1. Do you do any sort of continuing education to stay up on the latest developments in your field?
Of course. I just finished my Ph.D. not long ago, I continue to teach college courses, and I use Latin on a regular basis in my own research. I've published two peer-reviewed articles and am working on more, along with a book.
2. Why does your work stand out from others who do what you do?
I have an extensive background both in the subjects themselves and in teaching those subjects. I have a B.A. in Classics and a Ph.D. in English, and I've taught 15 college courses over the past few years. I've also privately tutored dozens of students in a variety of subjects, with a focus on their individual progress. I'm able to design customized lesson plans for students and I'm familiar with areas that often give a bit of trouble.
3. Tell us about a recent job you did that you are particularly proud of.
Last year, I helped a student struggling in Latin to move from failing to the A level over the course of several months.
4. Do you tutor the math portion of the SAT/ACT/etc as well?
No, I don't. I can recommend a good tutor for that subject, though. Just send me a note.
5. If you were advising someone who wanted to get into your profession, what would you suggest?
Well, I'd suggest they take a look at the area's demographics and figure out who their most likely students would be, then advertise for them. In terms of experience, the more the better.
6. What sort of group tutoring have you done?
Well, as one example, I put together a 6-week Latin review course for a group of 8th-graders starting up the school year. I broke down their previous year's material into separate lessons and then gave them each individual attention as we walked through it all.
7. How do you teach?
Pedagogical methods are always being revised and revised again. In my experience, the best way to teach is through practice and careful attention to the individual student. In most cases, I work first to identify patterns of error or particular weak spots or needs, and then to address them. Depending on the subject, that takes different forms. I'm also sensitive to how much time the student has to work on a subject, and I'll try to focus on the areas that'll give the most bang for the buck. For younger students especially, I try hard to emphasize the fun and illuminating aspects of learning.
8. What are your most common types of jobs?
I tutor a lot of middle-school and high-school students in English or Latin, or help them prep for the ACT or SAT. I've also tutored for the GRE and GMAT. The "quick-question" service I offer is picking up, too, which is great. Of course, I've taught hundreds of college students more formally as well.
9. How did you decide to get into your line of work?
I enjoy teaching, and tutoring just flowed naturally. I've found it to be very rewarding so far; I enjoy being able to offer individual attention to students.
10. What important information should clients have thought through before seeking you out?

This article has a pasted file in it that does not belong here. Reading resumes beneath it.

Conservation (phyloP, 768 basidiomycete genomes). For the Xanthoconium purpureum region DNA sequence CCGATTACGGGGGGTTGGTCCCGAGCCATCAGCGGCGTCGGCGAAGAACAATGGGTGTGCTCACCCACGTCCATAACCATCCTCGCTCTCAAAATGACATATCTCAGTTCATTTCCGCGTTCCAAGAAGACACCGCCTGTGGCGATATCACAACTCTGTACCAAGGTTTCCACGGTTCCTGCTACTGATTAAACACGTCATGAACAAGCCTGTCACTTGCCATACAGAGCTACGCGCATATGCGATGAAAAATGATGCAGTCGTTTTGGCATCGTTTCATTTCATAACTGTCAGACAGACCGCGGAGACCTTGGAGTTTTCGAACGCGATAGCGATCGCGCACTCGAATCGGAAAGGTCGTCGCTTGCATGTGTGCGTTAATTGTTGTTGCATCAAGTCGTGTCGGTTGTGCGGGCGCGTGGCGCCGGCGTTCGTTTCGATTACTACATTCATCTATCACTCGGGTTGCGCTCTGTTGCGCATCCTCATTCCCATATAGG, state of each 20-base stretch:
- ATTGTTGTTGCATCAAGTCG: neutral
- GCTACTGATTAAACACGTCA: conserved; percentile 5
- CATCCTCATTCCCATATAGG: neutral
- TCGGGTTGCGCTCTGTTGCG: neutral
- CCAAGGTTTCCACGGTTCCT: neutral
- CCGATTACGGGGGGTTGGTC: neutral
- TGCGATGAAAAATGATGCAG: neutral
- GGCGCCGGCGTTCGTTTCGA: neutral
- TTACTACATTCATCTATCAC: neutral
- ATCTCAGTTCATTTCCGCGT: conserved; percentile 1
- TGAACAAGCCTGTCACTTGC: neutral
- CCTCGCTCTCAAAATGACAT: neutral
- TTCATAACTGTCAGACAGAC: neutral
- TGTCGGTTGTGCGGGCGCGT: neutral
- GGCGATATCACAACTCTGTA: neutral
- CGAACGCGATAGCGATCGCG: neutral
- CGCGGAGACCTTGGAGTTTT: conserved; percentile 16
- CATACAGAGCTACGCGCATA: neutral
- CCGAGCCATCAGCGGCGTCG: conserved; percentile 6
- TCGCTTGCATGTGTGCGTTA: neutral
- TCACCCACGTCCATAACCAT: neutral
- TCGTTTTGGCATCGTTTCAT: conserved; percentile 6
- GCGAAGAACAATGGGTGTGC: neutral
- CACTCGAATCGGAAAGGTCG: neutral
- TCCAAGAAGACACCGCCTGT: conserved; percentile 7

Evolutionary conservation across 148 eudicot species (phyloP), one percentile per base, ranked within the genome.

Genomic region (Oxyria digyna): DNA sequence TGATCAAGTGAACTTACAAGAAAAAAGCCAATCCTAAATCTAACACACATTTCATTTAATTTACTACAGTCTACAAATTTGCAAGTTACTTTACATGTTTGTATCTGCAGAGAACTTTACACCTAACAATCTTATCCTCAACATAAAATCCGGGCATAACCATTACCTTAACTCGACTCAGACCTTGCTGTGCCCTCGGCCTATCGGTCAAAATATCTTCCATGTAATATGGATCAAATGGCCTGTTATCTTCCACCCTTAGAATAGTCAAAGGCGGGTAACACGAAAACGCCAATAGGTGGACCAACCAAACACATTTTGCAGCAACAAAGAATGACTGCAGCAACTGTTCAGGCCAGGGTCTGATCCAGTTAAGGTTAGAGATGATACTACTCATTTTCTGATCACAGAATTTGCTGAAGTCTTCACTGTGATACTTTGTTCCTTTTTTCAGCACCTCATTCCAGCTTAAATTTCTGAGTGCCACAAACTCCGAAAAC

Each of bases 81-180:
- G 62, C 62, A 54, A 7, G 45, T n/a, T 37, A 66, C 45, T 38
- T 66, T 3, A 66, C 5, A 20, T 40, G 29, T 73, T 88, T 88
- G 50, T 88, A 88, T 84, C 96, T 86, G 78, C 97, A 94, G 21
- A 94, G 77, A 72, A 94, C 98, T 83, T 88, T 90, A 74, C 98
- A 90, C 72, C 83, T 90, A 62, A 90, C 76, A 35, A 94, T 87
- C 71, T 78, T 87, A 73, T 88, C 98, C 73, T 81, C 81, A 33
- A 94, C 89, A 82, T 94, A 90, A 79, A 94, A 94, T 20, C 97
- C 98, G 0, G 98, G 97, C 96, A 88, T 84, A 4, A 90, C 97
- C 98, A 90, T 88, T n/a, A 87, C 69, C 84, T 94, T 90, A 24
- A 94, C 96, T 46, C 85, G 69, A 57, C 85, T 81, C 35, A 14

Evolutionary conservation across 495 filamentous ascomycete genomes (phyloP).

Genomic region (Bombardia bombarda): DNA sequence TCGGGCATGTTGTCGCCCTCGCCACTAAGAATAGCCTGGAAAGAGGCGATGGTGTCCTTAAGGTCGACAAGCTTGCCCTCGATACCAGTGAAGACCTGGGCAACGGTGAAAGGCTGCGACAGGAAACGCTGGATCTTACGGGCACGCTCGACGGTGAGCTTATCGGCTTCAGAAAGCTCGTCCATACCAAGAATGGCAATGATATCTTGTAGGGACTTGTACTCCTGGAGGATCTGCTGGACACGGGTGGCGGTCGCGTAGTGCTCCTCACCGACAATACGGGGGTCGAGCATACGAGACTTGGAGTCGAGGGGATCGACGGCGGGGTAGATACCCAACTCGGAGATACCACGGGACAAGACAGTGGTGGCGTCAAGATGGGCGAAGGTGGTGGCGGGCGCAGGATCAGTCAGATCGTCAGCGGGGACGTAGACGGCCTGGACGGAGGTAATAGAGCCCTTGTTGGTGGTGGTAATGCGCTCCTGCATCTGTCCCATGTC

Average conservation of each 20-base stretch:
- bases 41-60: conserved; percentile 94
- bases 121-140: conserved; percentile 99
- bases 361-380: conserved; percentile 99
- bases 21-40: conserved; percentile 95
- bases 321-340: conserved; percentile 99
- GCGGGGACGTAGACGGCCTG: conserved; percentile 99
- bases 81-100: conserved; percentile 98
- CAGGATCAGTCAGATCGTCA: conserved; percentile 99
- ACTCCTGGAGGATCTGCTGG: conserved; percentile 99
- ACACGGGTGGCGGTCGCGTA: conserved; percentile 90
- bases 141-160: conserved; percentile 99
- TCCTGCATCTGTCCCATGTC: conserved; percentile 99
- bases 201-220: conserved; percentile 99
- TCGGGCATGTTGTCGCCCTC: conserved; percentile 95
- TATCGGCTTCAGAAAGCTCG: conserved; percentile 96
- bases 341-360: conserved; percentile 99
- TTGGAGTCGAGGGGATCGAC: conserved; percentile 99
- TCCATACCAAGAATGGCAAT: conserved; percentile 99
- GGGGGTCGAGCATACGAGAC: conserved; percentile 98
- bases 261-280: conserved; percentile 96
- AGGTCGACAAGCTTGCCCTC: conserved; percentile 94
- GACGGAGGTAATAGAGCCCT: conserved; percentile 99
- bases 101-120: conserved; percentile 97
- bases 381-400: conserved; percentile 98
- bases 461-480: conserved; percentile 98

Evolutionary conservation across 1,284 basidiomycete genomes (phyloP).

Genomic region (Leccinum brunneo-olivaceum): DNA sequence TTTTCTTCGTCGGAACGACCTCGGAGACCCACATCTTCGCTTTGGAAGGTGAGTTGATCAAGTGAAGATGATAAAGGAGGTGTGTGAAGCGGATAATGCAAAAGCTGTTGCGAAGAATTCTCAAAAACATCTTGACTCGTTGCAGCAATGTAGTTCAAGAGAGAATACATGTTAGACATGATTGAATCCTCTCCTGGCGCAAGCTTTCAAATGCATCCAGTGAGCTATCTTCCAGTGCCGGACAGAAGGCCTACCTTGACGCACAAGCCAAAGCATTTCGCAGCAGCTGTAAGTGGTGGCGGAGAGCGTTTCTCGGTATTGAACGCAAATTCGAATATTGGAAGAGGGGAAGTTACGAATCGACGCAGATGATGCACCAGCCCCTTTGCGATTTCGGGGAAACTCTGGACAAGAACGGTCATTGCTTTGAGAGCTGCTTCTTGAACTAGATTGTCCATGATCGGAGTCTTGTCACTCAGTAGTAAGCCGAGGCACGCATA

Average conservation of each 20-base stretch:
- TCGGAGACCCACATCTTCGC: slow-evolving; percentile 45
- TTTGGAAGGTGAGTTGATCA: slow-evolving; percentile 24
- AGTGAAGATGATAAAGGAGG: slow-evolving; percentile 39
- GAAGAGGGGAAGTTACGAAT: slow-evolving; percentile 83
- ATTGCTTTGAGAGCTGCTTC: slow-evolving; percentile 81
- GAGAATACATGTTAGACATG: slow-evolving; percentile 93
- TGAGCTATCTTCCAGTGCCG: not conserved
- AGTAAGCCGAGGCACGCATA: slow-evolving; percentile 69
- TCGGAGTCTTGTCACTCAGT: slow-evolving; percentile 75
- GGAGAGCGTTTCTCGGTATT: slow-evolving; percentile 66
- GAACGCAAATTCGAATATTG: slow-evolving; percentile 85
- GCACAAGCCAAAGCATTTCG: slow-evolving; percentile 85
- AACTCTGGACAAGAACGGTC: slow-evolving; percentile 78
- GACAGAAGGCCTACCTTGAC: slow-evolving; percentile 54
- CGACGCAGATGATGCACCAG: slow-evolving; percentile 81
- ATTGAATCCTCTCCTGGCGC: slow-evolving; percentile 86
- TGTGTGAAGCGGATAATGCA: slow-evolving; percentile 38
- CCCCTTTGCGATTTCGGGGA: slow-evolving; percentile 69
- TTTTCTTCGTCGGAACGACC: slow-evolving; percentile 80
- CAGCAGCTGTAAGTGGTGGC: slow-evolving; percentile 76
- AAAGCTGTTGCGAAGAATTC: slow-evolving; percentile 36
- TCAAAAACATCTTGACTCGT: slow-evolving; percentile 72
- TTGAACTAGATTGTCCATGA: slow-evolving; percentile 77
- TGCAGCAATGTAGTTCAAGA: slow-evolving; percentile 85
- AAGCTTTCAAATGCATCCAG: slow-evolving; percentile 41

Ideally, you'd know exactly what problems exist and where you want your student to end up in terms of progress. That hardly ever happens, though. So, all you really need to know is that you'd like some help improving your or your student's current skills. Some idea of what gives a bit of trouble is good, too. If you have some past work or old tests, those can help me get a quick idea of where you are what I can do to help. If you're not sure where to start, don't worry; that's what I'm for.
11. What advice do you have for a customer looking to hire a provider like you?
Look around and see who's available, then call up a few of them and tell them what you need. See how they interact on the phone and if that's someone you want to work with yourself or want to hire for your student.
12. What do you wish customers knew about you or your profession?
Though some corporate tutors (Kaplan, etc.) are very good, don't go with the big companies just because you recognize the name. You'll get more individual attention and customized lessons with a private tutor.
13. Do you have a favorite story from your work?
One of my students was a retired teacher who said she'd always wanted to learn Latin but had never gotten the chance. In a couple of weeks, she was reading simple Latin sentences. The smile on her face was great.
14. If you were a customer, what do you wish you knew about your trade? Any inside secrets to share?
I think a lot of customers wonder how to judge quality. It's difficult to do, because even with the best tutor, you or your student might not show immediate improvement. But some things to look for are: education, familiarity with the material, attitude, and teaching methods. Always look for someone who positively reinforces students when they do well, not someone who criticizes them when they do poorly.
15. What questions do customers most commonly ask you? What's your answer?
"How fast will my son/daughter improve?"
It's a hard question to answer, because it depends a lot on the student. You can't throw too much information out too quickly. Everyone has their own speed and style and part of the trick to good tutoring is to figure out how to work with that. I can never guarantee improvement, but I can say that so far, it's always happened.
16. What do you like most about your job?
It's good to work one-on-one with students and watch how they progress. It's not something I get to do too much of when I teach a college course.